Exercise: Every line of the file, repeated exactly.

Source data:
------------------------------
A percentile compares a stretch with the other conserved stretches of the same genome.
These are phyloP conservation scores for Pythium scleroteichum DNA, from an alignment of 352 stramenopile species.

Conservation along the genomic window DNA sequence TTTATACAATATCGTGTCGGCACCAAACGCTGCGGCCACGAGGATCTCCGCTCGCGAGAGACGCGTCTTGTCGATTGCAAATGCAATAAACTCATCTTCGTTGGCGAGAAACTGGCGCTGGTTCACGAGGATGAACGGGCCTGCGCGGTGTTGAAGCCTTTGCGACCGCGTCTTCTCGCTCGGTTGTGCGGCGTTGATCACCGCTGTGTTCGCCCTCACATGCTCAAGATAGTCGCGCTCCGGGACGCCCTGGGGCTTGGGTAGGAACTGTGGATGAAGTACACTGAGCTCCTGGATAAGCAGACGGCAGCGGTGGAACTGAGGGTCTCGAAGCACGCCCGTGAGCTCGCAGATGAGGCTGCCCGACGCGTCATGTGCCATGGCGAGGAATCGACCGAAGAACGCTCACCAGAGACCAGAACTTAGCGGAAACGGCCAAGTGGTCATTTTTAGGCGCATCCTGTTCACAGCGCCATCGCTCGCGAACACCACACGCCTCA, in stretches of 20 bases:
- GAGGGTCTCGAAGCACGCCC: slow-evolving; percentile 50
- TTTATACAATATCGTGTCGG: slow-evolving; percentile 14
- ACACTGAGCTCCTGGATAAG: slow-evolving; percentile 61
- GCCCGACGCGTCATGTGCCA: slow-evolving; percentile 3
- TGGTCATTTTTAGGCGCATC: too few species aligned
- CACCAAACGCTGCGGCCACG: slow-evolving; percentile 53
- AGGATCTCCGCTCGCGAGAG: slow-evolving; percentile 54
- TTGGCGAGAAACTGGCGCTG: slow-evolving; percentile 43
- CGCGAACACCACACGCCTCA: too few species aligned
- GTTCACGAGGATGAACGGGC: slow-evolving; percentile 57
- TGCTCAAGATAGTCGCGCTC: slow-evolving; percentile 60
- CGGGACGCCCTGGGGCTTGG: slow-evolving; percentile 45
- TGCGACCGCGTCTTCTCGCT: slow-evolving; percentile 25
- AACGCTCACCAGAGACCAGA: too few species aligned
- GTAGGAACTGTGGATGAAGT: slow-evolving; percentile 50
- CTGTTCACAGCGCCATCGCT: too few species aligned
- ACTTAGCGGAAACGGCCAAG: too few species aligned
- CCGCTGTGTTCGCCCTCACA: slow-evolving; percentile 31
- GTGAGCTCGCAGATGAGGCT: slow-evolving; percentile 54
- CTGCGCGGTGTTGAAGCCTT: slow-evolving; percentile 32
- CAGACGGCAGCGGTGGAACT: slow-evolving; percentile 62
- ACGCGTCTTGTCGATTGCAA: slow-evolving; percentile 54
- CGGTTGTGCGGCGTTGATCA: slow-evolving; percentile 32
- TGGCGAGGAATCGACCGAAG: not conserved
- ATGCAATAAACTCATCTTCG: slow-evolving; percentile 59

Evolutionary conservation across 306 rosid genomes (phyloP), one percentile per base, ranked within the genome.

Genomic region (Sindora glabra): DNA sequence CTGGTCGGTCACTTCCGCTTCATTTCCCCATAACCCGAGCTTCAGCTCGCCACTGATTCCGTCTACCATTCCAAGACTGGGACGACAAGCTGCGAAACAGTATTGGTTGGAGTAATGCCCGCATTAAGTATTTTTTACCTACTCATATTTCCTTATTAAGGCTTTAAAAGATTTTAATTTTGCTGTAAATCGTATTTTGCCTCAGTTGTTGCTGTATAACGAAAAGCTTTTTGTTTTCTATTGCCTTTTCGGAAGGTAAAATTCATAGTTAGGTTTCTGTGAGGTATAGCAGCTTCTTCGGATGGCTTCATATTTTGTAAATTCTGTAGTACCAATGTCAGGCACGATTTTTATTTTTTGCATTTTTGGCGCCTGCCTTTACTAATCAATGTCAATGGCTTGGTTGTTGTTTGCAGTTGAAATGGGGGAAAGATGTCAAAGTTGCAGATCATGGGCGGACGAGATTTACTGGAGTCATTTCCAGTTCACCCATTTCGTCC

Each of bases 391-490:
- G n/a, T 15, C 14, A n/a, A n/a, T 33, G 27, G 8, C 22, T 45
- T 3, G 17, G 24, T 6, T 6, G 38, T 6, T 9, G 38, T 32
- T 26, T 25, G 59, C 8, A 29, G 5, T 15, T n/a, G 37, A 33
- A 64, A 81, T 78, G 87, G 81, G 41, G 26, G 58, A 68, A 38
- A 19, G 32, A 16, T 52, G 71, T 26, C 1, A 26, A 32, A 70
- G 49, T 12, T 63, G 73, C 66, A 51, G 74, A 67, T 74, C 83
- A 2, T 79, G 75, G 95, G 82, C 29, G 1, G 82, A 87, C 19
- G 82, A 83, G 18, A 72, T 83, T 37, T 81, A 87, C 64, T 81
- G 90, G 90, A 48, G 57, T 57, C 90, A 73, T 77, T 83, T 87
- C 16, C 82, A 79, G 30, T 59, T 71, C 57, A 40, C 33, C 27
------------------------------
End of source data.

A percentile compares a stretch with the other conserved stretches of the same genome.
These are phyloP conservation scores for Pythium scleroteichum DNA, from an alignment of 352 stramenopile species.

Conservation along the genomic window DNA sequence TTTATACAATATCGTGTCGGCACCAAACGCTGCGGCCACGAGGATCTCCGCTCGCGAGAGACGCGTCTTGTCGATTGCAAATGCAATAAACTCATCTTCGTTGGCGAGAAACTGGCGCTGGTTCACGAGGATGAACGGGCCTGCGCGGTGTTGAAGCCTTTGCGACCGCGTCTTCTCGCTCGGTTGTGCGGCGTTGATCACCGCTGTGTTCGCCCTCACATGCTCAAGATAGTCGCGCTCCGGGACGCCCTGGGGCTTGGGTAGGAACTGTGGATGAAGTACACTGAGCTCCTGGATAAGCAGACGGCAGCGGTGGAACTGAGGGTCTCGAAGCACGCCCGTGAGCTCGCAGATGAGGCTGCCCGACGCGTCATGTGCCATGGCGAGGAATCGACCGAAGAACGCTCACCAGAGACCAGAACTTAGCGGAAACGGCCAAGTGGTCATTTTTAGGCGCATCCTGTTCACAGCGCCATCGCTCGCGAACACCACACGCCTCA, in stretches of 20 bases:
- GAGGGTCTCGAAGCACGCCC: slow-evolving; percentile 50
- TTTATACAATATCGTGTCGG: slow-evolving; percentile 14
- ACACTGAGCTCCTGGATAAG: slow-evolving; percentile 61
- GCCCGACGCGTCATGTGCCA: slow-evolving; percentile 3
- TGGTCATTTTTAGGCGCATC: too few species aligned
- CACCAAACGCTGCGGCCACG: slow-evolving; percentile 53
- AGGATCTCCGCTCGCGAGAG: slow-evolving; percentile 54
- TTGGCGAGAAACTGGCGCTG: slow-evolving; percentile 43
- CGCGAACACCACACGCCTCA: too few species aligned
- GTTCACGAGGATGAACGGGC: slow-evolving; percentile 57
- TGCTCAAGATAGTCGCGCTC: slow-evolving; percentile 60
- CGGGACGCCCTGGGGCTTGG: slow-evolving; percentile 45
- TGCGACCGCGTCTTCTCGCT: slow-evolving; percentile 25
- AACGCTCACCAGAGACCAGA: too few species aligned
- GTAGGAACTGTGGATGAAGT: slow-evolving; percentile 50
- CTGTTCACAGCGCCATCGCT: too few species aligned
- ACTTAGCGGAAACGGCCAAG: too few species aligned
- CCGCTGTGTTCGCCCTCACA: slow-evolving; percentile 31
- GTGAGCTCGCAGATGAGGCT: slow-evolving; percentile 54
- CTGCGCGGTGTTGAAGCCTT: slow-evolving; percentile 32
- CAGACGGCAGCGGTGGAACT: slow-evolving; percentile 62
- ACGCGTCTTGTCGATTGCAA: slow-evolving; percentile 54
- CGGTTGTGCGGCGTTGATCA: slow-evolving; percentile 32
- TGGCGAGGAATCGACCGAAG: not conserved
- ATGCAATAAACTCATCTTCG: slow-evolving; percentile 59

Evolutionary conservation across 306 rosid genomes (phyloP), one percentile per base, ranked within the genome.

Genomic region (Sindora glabra): DNA sequence CTGGTCGGTCACTTCCGCTTCATTTCCCCATAACCCGAGCTTCAGCTCGCCACTGATTCCGTCTACCATTCCAAGACTGGGACGACAAGCTGCGAAACAGTATTGGTTGGAGTAATGCCCGCATTAAGTATTTTTTACCTACTCATATTTCCTTATTAAGGCTTTAAAAGATTTTAATTTTGCTGTAAATCGTATTTTGCCTCAGTTGTTGCTGTATAACGAAAAGCTTTTTGTTTTCTATTGCCTTTTCGGAAGGTAAAATTCATAGTTAGGTTTCTGTGAGGTATAGCAGCTTCTTCGGATGGCTTCATATTTTGTAAATTCTGTAGTACCAATGTCAGGCACGATTTTTATTTTTTGCATTTTTGGCGCCTGCCTTTACTAATCAATGTCAATGGCTTGGTTGTTGTTTGCAGTTGAAATGGGGGAAAGATGTCAAAGTTGCAGATCATGGGCGGACGAGATTTACTGGAGTCATTTCCAGTTCACCCATTTCGTCC

Each of bases 391-490:
- G n/a, T 15, C 14, A n/a, A n/a, T 33, G 27, G 8, C 22, T 45
- T 3, G 17, G 24, T 6, T 6, G 38, T 6, T 9, G 38, T 32
- T 26, T 25, G 59, C 8, A 29, G 5, T 15, T n/a, G 37, A 33
- A 64, A 81, T 78, G 87, G 81, G 41, G 26, G 58, A 68, A 38
- A 19, G 32, A 16, T 52, G 71, T 26, C 1, A 26, A 32, A 70
- G 49, T 12, T 63, G 73, C 66, A 51, G 74, A 67, T 74, C 83
- A 2, T 79, G 75, G 95, G 82, C 29, G 1, G 82, A 87, C 19
- G 82, A 83, G 18, A 72, T 83, T 37, T 81, A 87, C 64, T 81
- G 90, G 90, A 48, G 57, T 57, C 90, A 73, T 77, T 83, T 87
- C 16, C 82, A 79, G 30, T 59, T 71, C 57, A 40, C 33, C 27